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India, UK looking at more open trade arrangements post Brexit: Arun Jaitley

The two countries agreed to set up a fund worth 240 million pound to finance clean energy projects in India.

By: ENS Economic Bureau | New Delhi |
April 5, 2017 2:36:14 am
arun jaitley, finance minister, india britain relations, brexit, european union, india britain economic relations, economy news, indian express Finance Minister Arun Jaitley (right) and Britain’s Chancellor of the Exchequer Philip Hammond in New Delhi on Tuesday. Prem Nath Pandey

India and the UK may look at a free trade agreement (FTA) only after Britain’s formal exit from the European Union, finance minister Arun Jaitley said after holding discussions with UK Chancellor of the Exchequer Philip Hammond at the 9th UK-India economic and financial dialogue.

Jaitley said India in its communication with the UK government has stated that post Brexit it will look for more open trade, and more trade arrangements. “Obviously these can be formally discussed after the Brexit takes place but it is probably going to imply a far wider and a far higher level of engagement between the two countries. What shape it is going to take can only be formalised post Brexit negotiation,” Jaitley told reporters.

The two countries agreed to set up a fund worth 240 million pound to finance clean energy projects in India. The fund will see investment up to 120 million pound each by the two countries in the joint fund, with aim to raise it to around 500 million pound. The fund will be known as Green Growth Equity Fund and will be a sub-fund of National Investment and Infrastructure Fund (NIIF).

“This is a relationship between equals. We share a common legal system and a common language of business. India is a major investor in UK and UK is one of the top investors here,” Hammond said.

Hammond said the two nations have very significant trade and investment relationship, with Britain being the largest G20 investor in India in the last 10 years, while India has been the third largest investor in the UK.

“We have continued to consolidate past success and to identify new areas where we can work together over the next couple of years, preparing for the point where Britain leaves the EU and is able to engage with Indian colleagues in a deep discussion about a future FTA between the UK and India,” he said.

On its part, India said that a formal dialogue on a possible bilateral trade agreement can start only after the completion of Brexit, which is expected to take about two years. British Parliament last month approved the Brexit Bill, paving the way for exit of the United Kingdom from the EU.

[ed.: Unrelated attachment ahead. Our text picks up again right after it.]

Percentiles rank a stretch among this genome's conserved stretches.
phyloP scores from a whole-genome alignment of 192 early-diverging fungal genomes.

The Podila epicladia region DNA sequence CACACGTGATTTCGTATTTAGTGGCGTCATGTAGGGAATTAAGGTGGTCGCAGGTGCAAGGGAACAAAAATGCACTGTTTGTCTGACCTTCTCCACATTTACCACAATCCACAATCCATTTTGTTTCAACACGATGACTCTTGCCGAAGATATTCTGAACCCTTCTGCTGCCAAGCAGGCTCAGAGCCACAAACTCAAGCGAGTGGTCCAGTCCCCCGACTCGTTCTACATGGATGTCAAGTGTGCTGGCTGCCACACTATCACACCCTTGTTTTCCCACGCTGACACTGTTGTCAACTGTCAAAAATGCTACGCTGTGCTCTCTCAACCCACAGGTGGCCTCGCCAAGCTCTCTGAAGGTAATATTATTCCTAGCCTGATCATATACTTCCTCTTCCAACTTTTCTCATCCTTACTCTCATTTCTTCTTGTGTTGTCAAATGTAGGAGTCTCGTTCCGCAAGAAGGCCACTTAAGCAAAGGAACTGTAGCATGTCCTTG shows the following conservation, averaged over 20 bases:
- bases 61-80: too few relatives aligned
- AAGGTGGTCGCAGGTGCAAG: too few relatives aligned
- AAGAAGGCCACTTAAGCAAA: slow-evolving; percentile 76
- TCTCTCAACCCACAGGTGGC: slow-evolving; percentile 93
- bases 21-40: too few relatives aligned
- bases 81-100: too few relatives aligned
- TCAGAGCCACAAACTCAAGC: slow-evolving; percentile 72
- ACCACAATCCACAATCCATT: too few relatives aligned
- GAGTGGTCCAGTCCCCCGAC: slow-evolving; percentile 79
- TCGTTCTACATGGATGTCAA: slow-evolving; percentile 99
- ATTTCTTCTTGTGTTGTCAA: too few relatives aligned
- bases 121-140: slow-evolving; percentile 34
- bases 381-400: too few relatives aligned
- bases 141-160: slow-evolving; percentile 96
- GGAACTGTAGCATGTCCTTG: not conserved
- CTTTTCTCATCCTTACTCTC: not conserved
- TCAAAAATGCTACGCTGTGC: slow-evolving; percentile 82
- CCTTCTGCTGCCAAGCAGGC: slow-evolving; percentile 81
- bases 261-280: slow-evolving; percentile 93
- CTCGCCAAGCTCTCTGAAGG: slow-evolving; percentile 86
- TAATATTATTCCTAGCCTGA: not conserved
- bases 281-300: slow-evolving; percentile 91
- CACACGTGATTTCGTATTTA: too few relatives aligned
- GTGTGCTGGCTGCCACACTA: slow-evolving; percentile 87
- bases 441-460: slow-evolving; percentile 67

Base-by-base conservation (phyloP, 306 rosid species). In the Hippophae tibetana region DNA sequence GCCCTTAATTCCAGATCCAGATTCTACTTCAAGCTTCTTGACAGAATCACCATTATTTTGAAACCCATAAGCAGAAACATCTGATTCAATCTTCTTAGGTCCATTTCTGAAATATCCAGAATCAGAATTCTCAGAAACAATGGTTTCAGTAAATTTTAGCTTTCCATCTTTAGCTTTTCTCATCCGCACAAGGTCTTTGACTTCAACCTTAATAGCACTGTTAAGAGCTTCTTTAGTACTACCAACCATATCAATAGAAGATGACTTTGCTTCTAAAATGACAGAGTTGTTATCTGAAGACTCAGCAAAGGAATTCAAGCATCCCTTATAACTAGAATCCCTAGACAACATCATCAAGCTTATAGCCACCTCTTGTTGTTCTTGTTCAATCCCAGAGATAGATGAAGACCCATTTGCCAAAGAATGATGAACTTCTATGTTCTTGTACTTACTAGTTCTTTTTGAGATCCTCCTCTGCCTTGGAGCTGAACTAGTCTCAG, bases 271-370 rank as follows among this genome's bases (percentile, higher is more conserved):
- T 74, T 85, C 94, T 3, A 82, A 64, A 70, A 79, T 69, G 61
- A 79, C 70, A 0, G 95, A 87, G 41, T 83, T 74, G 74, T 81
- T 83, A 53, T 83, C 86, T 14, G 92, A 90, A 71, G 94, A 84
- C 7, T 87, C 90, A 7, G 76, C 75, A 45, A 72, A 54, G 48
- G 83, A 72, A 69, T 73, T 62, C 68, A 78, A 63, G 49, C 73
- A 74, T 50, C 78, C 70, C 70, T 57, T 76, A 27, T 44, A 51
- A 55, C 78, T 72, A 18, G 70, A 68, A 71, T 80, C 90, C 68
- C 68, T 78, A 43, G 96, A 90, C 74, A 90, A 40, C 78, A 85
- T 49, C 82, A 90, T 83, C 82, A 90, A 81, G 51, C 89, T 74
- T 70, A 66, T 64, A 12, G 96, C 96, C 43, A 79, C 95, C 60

When asked about Vijay Mallya and Lalit Modi, Hammond said: “In one of the cases concerned (Vijay Mallya), an extradition request has been placed. That is not something, I am afraid, I’ll be able to discuss…it will be proper for ministers to discuss. It is a matter before courts.”

Regarding the Green Growth Equity Fund, the two countries in a joint statement said that the fund’s initial investments will be focused on energy and renewables market and a “fund manager would be selected by autumn”. “Progress will be accelerated by starting the process of appointing a fund manager now with early market engagement via the publication of a blueprint with the aim to identify additional and complementary sectors for fund investments,” the joint statement stated.

The two countries also discussed about making rupee more freely tradeable in international markets, and promote ‘masala’ bonds. The two finance ministers welcomed the proposal of NHAI to issue a masala bond in London in next few months along with IREDA’s plans to issue a green bond in London and list their masala bonds on the London Stock Exchange within six months.

They also looked forward to other Indian entities, including Energy Efficiency Services Limited (EESL) and Indian Railway Finance Corporation(IRFC) preparing to issue Masala Bonds in London in the coming months, the joint statement said.

The UK is among India’s major trading partners and in 2014-15, it ranked 18th in the list of India’s top 25 trading partners. As per the Department of Commerce data, two-way merchandise trade during 2014-15 was $14.33 billion, marking a decrease of 9.39 per cent as compared with 2013-14.

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